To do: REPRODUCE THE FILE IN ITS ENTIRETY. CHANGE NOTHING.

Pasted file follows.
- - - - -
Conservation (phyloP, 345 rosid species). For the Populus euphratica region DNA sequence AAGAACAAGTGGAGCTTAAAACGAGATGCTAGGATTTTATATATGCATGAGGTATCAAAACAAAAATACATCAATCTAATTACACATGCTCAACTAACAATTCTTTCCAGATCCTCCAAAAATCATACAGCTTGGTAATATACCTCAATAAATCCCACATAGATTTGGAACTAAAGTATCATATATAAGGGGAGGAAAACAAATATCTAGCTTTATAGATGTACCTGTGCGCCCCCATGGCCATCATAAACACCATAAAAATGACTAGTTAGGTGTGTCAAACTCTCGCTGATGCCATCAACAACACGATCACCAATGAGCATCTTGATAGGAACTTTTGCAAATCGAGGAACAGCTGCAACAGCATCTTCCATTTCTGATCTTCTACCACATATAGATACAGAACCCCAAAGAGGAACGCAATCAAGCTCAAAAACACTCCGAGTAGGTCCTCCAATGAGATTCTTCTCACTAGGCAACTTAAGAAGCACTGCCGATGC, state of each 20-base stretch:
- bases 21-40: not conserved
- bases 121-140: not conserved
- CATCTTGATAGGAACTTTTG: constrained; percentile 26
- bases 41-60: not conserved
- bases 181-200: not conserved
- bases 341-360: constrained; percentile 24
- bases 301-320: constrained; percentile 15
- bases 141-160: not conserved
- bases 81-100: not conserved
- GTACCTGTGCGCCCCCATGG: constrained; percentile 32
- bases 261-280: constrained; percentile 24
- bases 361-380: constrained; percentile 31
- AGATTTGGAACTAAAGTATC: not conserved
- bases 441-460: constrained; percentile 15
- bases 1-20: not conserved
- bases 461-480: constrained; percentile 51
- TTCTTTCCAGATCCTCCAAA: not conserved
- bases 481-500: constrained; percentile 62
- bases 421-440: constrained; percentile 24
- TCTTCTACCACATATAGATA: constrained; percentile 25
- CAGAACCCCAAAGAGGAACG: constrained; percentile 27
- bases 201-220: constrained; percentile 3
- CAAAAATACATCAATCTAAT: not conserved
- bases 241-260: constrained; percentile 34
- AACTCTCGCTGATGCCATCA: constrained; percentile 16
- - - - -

Conservation (phyloP, 345 rosid species). For the Populus euphratica region DNA sequence AAGAACAAGTGGAGCTTAAAACGAGATGCTAGGATTTTATATATGCATGAGGTATCAAAACAAAAATACATCAATCTAATTACACATGCTCAACTAACAATTCTTTCCAGATCCTCCAAAAATCATACAGCTTGGTAATATACCTCAATAAATCCCACATAGATTTGGAACTAAAGTATCATATATAAGGGGAGGAAAACAAATATCTAGCTTTATAGATGTACCTGTGCGCCCCCATGGCCATCATAAACACCATAAAAATGACTAGTTAGGTGTGTCAAACTCTCGCTGATGCCATCAACAACACGATCACCAATGAGCATCTTGATAGGAACTTTTGCAAATCGAGGAACAGCTGCAACAGCATCTTCCATTTCTGATCTTCTACCACATATAGATACAGAACCCCAAAGAGGAACGCAATCAAGCTCAAAAACACTCCGAGTAGGTCCTCCAATGAGATTCTTCTCACTAGGCAACTTAAGAAGCACTGCCGATGC, state of each 20-base stretch:
- bases 21-40: not conserved
- bases 121-140: not conserved
- CATCTTGATAGGAACTTTTG: constrained; percentile 26
- bases 41-60: not conserved
- bases 181-200: not conserved
- bases 341-360: constrained; percentile 24
- bases 301-320: constrained; percentile 15
- bases 141-160: not conserved
- bases 81-100: not conserved
- GTACCTGTGCGCCCCCATGG: constrained; percentile 32
- bases 261-280: constrained; percentile 24
- bases 361-380: constrained; percentile 31
- AGATTTGGAACTAAAGTATC: not conserved
- bases 441-460: constrained; percentile 15
- bases 1-20: not conserved
- bases 461-480: constrained; percentile 51
- TTCTTTCCAGATCCTCCAAA: not conserved
- bases 481-500: constrained; percentile 62
- bases 421-440: constrained; percentile 24
- TCTTCTACCACATATAGATA: constrained; percentile 25
- CAGAACCCCAAAGAGGAACG: constrained; percentile 27
- bases 201-220: constrained; percentile 3
- CAAAAATACATCAATCTAAT: not conserved
- bases 241-260: constrained; percentile 34
- AACTCTCGCTGATGCCATCA: constrained; percentile 16